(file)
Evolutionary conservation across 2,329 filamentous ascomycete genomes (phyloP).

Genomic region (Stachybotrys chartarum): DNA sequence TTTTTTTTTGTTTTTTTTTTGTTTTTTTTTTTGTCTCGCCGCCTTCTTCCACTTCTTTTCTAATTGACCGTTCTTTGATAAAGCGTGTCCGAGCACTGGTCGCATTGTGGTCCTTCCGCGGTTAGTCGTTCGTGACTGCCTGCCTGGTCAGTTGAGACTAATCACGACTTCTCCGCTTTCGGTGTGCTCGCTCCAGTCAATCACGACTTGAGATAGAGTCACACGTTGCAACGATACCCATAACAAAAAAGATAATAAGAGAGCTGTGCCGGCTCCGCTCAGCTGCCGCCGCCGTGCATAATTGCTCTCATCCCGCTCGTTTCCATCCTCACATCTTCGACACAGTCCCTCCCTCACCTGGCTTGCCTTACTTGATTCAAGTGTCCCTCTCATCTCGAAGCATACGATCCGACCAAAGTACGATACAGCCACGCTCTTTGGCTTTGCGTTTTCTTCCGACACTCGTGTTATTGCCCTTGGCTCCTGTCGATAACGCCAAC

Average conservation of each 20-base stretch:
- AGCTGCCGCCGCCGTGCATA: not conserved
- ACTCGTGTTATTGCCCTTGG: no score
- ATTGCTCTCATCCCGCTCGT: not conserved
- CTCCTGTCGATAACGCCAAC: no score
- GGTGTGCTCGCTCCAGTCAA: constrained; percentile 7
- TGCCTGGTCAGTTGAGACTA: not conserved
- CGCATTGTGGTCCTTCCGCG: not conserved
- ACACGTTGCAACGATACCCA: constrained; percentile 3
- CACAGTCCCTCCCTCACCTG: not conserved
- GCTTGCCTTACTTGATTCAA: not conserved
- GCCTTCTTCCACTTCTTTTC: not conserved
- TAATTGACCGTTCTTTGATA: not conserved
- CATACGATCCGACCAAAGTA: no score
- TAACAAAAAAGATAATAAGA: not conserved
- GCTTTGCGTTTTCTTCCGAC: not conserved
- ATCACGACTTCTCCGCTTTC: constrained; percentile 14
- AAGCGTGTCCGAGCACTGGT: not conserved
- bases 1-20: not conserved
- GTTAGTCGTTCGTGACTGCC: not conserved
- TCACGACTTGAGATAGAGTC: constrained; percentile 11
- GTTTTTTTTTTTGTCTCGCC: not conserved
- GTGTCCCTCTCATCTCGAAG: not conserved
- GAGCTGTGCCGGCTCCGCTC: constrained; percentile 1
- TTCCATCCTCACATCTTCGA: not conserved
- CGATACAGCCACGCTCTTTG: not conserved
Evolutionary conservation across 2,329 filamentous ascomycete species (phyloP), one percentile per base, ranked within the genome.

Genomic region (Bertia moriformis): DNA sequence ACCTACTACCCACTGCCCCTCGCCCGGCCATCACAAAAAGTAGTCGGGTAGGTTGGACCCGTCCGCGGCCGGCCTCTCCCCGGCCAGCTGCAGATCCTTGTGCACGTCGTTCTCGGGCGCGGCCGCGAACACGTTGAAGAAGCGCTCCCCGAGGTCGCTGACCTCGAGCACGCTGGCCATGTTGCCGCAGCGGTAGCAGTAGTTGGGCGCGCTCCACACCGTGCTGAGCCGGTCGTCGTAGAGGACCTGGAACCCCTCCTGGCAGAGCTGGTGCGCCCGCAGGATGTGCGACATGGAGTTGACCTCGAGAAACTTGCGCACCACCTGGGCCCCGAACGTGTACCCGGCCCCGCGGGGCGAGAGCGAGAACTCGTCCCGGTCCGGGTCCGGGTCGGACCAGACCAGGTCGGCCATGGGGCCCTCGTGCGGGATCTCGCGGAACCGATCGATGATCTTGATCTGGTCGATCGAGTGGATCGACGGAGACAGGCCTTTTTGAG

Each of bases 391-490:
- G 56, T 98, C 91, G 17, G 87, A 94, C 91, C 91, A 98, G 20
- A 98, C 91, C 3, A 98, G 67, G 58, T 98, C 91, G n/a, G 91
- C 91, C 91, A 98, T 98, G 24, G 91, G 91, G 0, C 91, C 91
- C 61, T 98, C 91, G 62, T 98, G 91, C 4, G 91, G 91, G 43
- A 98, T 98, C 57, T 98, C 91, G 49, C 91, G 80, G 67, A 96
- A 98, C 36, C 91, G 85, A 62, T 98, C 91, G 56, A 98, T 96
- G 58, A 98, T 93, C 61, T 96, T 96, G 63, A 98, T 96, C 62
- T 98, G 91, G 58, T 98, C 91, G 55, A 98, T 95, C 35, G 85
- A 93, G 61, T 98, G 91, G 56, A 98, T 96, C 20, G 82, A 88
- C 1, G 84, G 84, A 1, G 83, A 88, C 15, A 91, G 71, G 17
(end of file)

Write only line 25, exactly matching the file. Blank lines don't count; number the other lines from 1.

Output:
- GTGTCCCTCTCATCTCGAAG: not conserved